In late October I suffered an Ischaemic stroke. I am 46. I was very fit and until this point, with the exception of COVID had only taken the odd day off work.
But just five weeks after having my stroke, I was told by my employer (whom I have worked for, for nearly 20 years) that my occupational sick pay was ending and that I would be on half pay for one month and then on SSP from then on. I am fortunate in that I have enough savings that I can cope, I also know there will be people on this forum who are self-employed or work for employers even less generous than mine, but I feel hugely disappointed and let down - especially after such a length of service.
How can anyone think that SSP of just £109.00 per week is a reasonable way to treat someone or supports ‘returning to work when you’re ready’. I have spent all of Christmas worrying about this and getting stressed as well as angry. Does anyone have any suggestions as to how I express my disappointment to my employer without affecting my long-term career? How do I make them understand that my stroke recovery may take many months and that financial security is a key part of well-being.
Welcome to the forum. Sorry you have had calls to join us.
You’ll find that there is knowledgeable and empathetic bunch here who have generally trodden the same path ahead of you and so have experienced to share.
You do seem to have been harshly treated for many years of service - You could try asking both ACAS and citizens advice about your rights and about normal treatment.
You can find citizens advice here. And ACAS here
In addition one of the forum members put together the following advice on benefits of which pip is an obvious non-means tested one Extra help and concessions and in case you’re looking for a more general orientation to your new realities here’s our common welcome post
I hope some of these will reduce your worry and provide you with some useful resources
Really sorry to hear this. In your shoes I would be livid and would send a strongly worded email to the top dog!
Definitely check your sickness and absence policies. Depending on length of service and any prior sickness absences in the past rolling 12mts (usually) you may be entitled to more of your regular pay.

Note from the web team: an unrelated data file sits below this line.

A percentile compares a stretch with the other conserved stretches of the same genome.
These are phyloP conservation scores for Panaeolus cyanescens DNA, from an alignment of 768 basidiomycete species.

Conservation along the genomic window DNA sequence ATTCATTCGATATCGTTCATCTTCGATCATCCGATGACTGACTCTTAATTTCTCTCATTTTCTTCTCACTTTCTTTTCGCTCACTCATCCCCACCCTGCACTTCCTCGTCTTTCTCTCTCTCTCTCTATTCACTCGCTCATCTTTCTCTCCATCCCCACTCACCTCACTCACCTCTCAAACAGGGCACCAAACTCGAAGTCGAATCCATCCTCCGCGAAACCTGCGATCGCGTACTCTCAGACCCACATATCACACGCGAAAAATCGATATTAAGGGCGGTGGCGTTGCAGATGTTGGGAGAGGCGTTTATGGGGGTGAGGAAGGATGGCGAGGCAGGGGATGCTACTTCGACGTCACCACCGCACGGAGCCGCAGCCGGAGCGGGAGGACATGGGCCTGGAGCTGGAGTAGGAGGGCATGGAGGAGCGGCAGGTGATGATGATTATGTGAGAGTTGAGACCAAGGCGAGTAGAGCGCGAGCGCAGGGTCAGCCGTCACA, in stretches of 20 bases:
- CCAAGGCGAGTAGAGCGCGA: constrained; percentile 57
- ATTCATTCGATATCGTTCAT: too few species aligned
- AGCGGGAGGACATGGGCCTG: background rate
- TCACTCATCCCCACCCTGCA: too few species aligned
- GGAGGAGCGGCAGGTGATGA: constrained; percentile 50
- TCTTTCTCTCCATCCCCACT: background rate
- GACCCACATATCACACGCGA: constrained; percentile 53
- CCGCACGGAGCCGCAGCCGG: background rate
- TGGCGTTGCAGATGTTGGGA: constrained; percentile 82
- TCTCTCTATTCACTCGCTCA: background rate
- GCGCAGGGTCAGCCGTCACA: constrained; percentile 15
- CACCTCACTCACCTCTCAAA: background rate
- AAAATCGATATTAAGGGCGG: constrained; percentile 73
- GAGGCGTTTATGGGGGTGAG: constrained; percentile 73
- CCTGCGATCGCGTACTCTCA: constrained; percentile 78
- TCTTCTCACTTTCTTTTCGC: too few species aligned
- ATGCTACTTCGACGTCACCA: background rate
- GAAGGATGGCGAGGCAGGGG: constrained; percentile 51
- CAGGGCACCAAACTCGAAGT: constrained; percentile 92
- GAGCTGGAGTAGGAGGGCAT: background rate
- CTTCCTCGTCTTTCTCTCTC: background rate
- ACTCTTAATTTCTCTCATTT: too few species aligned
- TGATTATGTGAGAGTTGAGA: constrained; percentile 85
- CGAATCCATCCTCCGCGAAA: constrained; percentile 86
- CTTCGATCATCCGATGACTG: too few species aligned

Below is everything I had to do and would advise everyone who worked before their stroke.
Following this, if you’re covered for Income Protection insurance via your employer ironically this may be a life saver. It usually kicks in with a % of your normal salary after 6mts continuous sick leave and lasts x years but check your insurance. Unfortunately I was misadvised by my employer so I did not know I was eligible. If you can survive financially and don’t / can’t go back to work earlier it could be strategically advantageous financially to stay off to claim it.
If / when you return they should put you back to full pay on a phased return to work plan. The irony being that they won’t pay you full pay to get well but they will pay you on a phased return when half the time is absent. Not sure if employers are obliged to do this but mine did.
IMPORTANT! This may sound like a strange comment but make sure you have the ‘Family Legal Protection’ option on home or car insurance right NOW. If your employer does anything dodgy after the policy starts it could give you legal expense cover for a range of issues including employment.
Join a union at work or you can join online ones. Hopefully you will not need it. But they can help or represent you as mentioned.
Make sure you get assessed and support from Occ Health as early as possible if / when you are thinking of going back for any reasonable adjustments you need. I was able to return on a though I was still recovering. I say this because I went through all this.
I realise this is a very difficult time. I was there too. I hope this helps in terms of the big picture. Best wishes for your recovery.
Welcome and sorry that your employer is not playing ball or working with you. There’s lots of good advice here to explore. Your situation shows how poor some companies view disability. I’d be reminding HR about that. Your company should be offering phased return as you’ve been a good employee and a long term one.
Writing to the CEO might be a good idea. Start with “I’m very disappointed…” Is your manager’s hands tied by company policy? Remind them of your loyalty and good service.
Whatever you do - don’t quit, keep going.